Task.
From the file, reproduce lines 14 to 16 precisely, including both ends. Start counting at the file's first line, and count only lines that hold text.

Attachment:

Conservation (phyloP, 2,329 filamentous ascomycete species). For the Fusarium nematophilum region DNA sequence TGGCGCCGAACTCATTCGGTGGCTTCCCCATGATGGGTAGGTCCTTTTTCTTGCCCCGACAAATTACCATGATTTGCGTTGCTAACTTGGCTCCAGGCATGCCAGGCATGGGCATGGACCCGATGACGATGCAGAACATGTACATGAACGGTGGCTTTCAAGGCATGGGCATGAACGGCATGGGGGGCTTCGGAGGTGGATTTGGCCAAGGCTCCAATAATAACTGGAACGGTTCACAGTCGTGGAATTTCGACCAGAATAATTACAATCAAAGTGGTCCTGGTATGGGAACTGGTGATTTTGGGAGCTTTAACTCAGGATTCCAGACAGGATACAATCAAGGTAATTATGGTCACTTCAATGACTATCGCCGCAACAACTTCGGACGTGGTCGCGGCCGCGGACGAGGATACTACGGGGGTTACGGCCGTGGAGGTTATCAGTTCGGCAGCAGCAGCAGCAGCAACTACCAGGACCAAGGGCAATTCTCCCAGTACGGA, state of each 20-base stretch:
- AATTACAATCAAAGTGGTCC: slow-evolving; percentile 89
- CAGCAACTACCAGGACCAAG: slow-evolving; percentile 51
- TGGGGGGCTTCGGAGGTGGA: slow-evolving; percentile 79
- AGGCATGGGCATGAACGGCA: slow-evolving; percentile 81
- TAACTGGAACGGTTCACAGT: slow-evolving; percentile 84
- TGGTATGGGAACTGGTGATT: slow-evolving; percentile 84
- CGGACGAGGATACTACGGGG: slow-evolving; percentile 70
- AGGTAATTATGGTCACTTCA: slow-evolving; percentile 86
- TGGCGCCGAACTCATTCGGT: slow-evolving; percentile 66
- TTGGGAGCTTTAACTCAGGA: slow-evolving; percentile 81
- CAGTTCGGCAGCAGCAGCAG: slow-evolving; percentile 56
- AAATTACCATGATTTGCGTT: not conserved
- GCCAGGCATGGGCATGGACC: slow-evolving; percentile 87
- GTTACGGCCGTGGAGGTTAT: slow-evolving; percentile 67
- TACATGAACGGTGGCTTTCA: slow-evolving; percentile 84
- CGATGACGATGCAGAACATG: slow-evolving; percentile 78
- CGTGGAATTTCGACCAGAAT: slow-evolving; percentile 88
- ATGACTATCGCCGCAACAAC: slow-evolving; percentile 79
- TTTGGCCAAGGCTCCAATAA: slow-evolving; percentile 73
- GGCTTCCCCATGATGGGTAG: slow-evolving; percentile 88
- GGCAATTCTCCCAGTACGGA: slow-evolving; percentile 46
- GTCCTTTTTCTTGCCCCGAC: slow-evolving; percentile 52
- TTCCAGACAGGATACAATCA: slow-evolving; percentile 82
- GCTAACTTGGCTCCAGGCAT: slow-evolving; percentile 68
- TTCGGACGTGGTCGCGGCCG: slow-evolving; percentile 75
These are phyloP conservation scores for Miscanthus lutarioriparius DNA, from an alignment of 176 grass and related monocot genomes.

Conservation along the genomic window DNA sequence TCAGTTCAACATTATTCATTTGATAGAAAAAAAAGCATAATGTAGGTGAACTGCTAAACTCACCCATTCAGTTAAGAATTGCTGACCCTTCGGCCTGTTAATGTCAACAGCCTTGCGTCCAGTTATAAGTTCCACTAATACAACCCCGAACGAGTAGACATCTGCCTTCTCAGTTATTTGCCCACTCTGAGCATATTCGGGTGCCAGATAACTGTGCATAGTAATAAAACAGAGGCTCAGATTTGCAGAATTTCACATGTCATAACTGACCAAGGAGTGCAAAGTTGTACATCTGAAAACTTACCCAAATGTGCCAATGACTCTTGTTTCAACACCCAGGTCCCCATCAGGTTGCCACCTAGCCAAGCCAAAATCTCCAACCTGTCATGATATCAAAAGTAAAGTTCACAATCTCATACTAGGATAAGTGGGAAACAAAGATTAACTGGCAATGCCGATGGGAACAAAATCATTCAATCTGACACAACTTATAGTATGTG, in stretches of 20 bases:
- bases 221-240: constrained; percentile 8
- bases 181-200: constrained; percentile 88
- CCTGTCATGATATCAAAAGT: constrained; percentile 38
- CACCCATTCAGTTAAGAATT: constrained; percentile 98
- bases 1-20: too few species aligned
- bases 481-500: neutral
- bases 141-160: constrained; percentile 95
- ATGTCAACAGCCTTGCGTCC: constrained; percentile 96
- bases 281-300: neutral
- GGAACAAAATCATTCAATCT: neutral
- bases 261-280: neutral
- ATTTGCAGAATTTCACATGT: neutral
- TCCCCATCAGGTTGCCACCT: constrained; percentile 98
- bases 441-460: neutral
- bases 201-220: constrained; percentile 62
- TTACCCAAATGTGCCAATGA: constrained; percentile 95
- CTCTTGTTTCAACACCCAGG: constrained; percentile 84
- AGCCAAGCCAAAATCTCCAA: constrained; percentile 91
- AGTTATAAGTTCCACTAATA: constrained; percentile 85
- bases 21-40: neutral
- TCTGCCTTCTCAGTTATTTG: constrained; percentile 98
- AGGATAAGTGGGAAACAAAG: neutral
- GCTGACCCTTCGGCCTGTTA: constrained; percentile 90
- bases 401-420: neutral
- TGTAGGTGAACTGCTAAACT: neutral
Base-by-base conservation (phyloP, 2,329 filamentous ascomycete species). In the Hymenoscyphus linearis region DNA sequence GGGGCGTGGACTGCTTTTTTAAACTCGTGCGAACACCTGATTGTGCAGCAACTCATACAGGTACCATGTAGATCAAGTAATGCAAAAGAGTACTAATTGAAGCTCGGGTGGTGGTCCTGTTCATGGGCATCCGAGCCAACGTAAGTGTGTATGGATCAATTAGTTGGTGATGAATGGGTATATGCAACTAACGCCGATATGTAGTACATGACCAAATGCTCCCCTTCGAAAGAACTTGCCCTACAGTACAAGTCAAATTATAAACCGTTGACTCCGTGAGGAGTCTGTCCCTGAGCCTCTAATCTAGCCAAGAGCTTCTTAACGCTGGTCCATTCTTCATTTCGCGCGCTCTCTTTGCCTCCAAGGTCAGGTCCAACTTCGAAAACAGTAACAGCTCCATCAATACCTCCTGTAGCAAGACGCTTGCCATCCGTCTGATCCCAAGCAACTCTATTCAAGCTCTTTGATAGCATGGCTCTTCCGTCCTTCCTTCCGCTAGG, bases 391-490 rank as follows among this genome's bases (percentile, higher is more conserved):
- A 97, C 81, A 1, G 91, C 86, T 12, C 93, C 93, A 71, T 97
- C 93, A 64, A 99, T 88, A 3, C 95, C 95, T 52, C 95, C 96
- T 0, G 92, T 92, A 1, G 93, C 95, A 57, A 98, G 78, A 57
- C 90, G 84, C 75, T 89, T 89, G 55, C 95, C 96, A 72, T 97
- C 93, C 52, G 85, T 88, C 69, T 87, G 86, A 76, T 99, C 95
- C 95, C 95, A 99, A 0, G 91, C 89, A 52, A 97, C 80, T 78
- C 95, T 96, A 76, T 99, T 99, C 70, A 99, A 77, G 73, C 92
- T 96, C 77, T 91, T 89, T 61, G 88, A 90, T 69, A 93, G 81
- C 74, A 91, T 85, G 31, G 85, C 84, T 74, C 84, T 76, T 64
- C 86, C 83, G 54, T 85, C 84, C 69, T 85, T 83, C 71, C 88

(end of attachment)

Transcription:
- GCCAGGCATGGGCATGGACC: slow-evolving; percentile 87
- GTTACGGCCGTGGAGGTTAT: slow-evolving; percentile 67
- TACATGAACGGTGGCTTTCA: slow-evolving; percentile 84